We live in a low-interest rate world.
In some cases, that is fantastic news.
You can get a mortgage for under 3% right now.
Low interest rates are fantastic news for the stock market.
Its means higher asset valuations, giving the stock market some upside potential and possible downside support.
But there is a downside to low interest rates… and it’s most significant for those investors who are retired or close to retirement.
In periods of sustained low interest rates like we are experiencing right now, it is impossible to get an adequate risk-free return rate on your money.
The days of 7% Treasuries and fully insured CDs are a distant memory.
The Fed has told us that rates are going to stay low until at least 2023.
All there is to do now is wait and see for interest rates. Investors will have to beat the bushes to find the yield they require to fund a happy retirement.
Closed-end funds can help. Closed-end funds are mutual funds with a fixed number of shares and trade on the major stock exchanges.
Brokers sell them to the public via an IPO, and after that is complete, they will trade like any other stock.
This creates an opportunity for us. When funds are out of favor or just being ignored by investors, they will trade at what we call a discount.
The shares will sell for less than the value of the stock and bonds in the portfolio.
If we focus on funds that invest in income, we can produce a unique portfolio. We can have professional management, broad diversification, and a regular income.
Best of all, if we do our homework, we can buy all of this for less than its worth at the time of purchase.
Because the closed-end fund universe is so diverse, we can find less traditional funds to collect a regular income stream.
Here are the two best high-yield dividend stock funds to buy now…
High-Yield Dividend Stock Fund to Buy No. 2
The Nuveen Pref and Income Opportunities Fund (NYSE: JPC) invests in preferred stocks and convertible preferred stock to collect the income. You may recall that preferred stock is a hybrid that combines characteristics of a stock and a bond.
Preferred stocks are considered equity and trade on the exchanges but pay a fixed coupon to shareholders.
The Nuveen Preferred and Income Opportunities Fund invests in preferred stocks of leading banks, brokers, insurance companies, utilities, and food companies worldwide.
The fund is yielding 7.5% right now, and the dividends are paid monthly.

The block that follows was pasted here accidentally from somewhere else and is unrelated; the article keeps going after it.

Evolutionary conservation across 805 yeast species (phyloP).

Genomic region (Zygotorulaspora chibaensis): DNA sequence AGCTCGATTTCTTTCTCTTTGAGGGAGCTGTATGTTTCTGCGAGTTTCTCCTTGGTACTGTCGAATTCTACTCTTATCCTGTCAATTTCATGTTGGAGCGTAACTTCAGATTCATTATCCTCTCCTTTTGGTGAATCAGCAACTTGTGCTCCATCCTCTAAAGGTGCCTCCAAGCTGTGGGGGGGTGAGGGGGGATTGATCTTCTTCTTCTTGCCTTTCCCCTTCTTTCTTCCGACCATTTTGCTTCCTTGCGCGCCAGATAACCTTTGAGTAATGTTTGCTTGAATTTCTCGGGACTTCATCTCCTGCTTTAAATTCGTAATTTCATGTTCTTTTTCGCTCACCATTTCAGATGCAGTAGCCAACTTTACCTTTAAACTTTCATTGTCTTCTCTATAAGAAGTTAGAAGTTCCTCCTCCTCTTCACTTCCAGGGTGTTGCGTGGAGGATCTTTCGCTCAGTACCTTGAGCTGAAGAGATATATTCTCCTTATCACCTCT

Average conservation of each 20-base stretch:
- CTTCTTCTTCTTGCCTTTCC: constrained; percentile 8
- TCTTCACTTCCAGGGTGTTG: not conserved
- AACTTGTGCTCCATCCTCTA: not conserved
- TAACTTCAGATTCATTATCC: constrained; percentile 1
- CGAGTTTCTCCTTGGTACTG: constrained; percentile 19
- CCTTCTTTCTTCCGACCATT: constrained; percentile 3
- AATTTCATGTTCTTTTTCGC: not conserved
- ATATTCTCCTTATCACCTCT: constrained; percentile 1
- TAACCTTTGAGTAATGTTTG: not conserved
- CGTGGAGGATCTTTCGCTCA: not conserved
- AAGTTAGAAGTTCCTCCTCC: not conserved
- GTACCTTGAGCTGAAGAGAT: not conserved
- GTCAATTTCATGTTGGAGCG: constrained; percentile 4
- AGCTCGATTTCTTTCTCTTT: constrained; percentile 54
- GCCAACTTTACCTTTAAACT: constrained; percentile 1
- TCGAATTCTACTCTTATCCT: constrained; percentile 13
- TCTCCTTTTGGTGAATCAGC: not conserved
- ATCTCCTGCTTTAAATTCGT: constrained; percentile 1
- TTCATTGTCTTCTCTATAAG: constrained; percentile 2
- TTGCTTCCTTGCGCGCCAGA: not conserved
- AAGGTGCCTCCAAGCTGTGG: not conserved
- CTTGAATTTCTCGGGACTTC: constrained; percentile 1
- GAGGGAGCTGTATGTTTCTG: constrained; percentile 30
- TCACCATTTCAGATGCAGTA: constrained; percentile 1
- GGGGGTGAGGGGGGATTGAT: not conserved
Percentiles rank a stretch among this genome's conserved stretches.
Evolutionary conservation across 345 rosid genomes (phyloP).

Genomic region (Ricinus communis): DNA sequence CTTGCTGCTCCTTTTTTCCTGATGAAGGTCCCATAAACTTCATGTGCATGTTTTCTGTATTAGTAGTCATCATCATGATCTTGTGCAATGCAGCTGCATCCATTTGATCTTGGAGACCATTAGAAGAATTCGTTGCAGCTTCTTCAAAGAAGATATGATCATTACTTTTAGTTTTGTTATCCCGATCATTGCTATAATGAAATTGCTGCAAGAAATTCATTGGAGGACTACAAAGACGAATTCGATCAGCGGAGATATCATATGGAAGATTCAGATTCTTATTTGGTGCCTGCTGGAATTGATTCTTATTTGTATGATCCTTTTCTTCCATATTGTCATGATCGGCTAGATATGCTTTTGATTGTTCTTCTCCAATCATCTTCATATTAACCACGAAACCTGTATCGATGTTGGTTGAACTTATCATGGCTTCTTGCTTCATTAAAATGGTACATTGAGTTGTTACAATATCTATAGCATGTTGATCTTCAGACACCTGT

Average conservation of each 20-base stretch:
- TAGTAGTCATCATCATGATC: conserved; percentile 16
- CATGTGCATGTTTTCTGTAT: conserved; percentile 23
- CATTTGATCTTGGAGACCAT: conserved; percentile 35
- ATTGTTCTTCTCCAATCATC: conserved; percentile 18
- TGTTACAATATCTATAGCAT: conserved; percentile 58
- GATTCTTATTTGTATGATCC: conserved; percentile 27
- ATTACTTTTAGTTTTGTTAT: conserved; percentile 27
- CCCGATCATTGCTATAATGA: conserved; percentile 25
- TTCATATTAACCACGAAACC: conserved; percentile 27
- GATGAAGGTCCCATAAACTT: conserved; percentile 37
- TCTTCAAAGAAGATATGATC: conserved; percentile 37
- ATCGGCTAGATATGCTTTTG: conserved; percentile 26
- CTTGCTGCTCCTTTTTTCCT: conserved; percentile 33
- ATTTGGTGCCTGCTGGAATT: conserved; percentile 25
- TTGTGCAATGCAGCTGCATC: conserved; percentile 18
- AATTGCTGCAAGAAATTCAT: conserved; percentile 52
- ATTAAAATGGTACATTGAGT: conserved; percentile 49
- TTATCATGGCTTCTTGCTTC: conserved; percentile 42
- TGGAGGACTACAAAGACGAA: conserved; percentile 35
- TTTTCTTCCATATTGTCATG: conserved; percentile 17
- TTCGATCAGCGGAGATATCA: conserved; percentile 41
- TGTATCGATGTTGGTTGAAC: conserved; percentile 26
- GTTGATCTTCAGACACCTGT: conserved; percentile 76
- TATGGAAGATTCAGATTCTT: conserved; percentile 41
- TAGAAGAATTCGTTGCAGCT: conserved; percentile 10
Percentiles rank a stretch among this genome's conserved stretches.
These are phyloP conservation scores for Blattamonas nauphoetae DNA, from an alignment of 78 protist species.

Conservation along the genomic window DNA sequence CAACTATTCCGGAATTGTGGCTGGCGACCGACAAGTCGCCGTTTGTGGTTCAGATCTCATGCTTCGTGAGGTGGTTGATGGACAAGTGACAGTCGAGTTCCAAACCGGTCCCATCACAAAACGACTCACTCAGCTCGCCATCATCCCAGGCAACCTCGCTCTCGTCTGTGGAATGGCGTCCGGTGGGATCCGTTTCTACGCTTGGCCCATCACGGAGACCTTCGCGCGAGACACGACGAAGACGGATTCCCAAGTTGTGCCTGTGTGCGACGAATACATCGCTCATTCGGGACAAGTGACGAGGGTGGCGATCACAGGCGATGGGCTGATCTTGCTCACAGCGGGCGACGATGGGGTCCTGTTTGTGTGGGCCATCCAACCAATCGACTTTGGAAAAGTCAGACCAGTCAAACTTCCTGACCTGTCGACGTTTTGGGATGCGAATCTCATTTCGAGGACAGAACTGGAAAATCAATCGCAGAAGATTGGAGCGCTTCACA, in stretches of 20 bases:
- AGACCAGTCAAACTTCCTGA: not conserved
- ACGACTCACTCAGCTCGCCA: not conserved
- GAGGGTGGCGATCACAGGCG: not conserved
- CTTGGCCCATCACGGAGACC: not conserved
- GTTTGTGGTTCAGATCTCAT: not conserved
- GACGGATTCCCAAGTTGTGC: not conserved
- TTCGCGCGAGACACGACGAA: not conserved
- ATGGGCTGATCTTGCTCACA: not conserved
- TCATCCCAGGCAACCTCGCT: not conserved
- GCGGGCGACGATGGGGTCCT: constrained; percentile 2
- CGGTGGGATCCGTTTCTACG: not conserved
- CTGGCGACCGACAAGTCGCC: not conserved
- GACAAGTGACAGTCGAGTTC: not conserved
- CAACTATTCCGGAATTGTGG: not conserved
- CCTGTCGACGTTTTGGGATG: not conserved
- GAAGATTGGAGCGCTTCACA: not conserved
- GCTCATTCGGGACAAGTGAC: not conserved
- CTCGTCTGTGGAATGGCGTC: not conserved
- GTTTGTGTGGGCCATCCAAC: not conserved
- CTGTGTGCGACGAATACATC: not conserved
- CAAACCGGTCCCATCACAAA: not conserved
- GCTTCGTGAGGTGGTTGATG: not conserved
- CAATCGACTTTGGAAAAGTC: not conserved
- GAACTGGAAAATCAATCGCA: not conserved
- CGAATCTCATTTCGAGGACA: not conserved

The fund’s shares trade at an almost 6% discount to the value of the portfolio’s investments.
That is more than double the average 2.4% discount on average over the last year.
High-Yield Dividend Stock Fund to Buy No. 1
The Calamos Convertible and High-Income Fund (NYSE: CHY) invests in convertible bonds. These are income-producing bonds that can be converted into the underlying common stock of the issuing company.
It is a little bit of the best of both worlds. If the stock price rises above the conversion price, the bond begins to act like a stock. If the stock doesn’t not rally, we own an income-producing bond that pays regular income.
Most of us will never get a chance to buy a convertible bond. These hybrid securities can be quite complex and are usually sold only to institutions.
Much like shares of initial public offerings, if members of the general public can buy one of these bonds, they probably shouldn’t!
The availability would tell us that the pros had passed on these securities, and we should too.
The Calamos fund gives us a chance to invest in these bonds with a portfolio managed by a man who wrote the book on convertible bonds. John Calamos is widely acknowledged as an expert on convertible bonds.
He opened Calamos and Company back in 1977, so he has been through a market cycle or two.
Right now, the fund is trading at a more than 12% discount to the value of the portfolio. The fund is yielding 8.7%, and the dividend will hit your account every month.
Investors who need income are costing themselves money and opportunity if they ignore closed-end funds. There is no better way to build a portfolio of broadly diversified strategies at a discount to their assets’ value.
Many funds pay dividends monthly, so you can create a paycheck replacement plan.
— Garrett Baldwin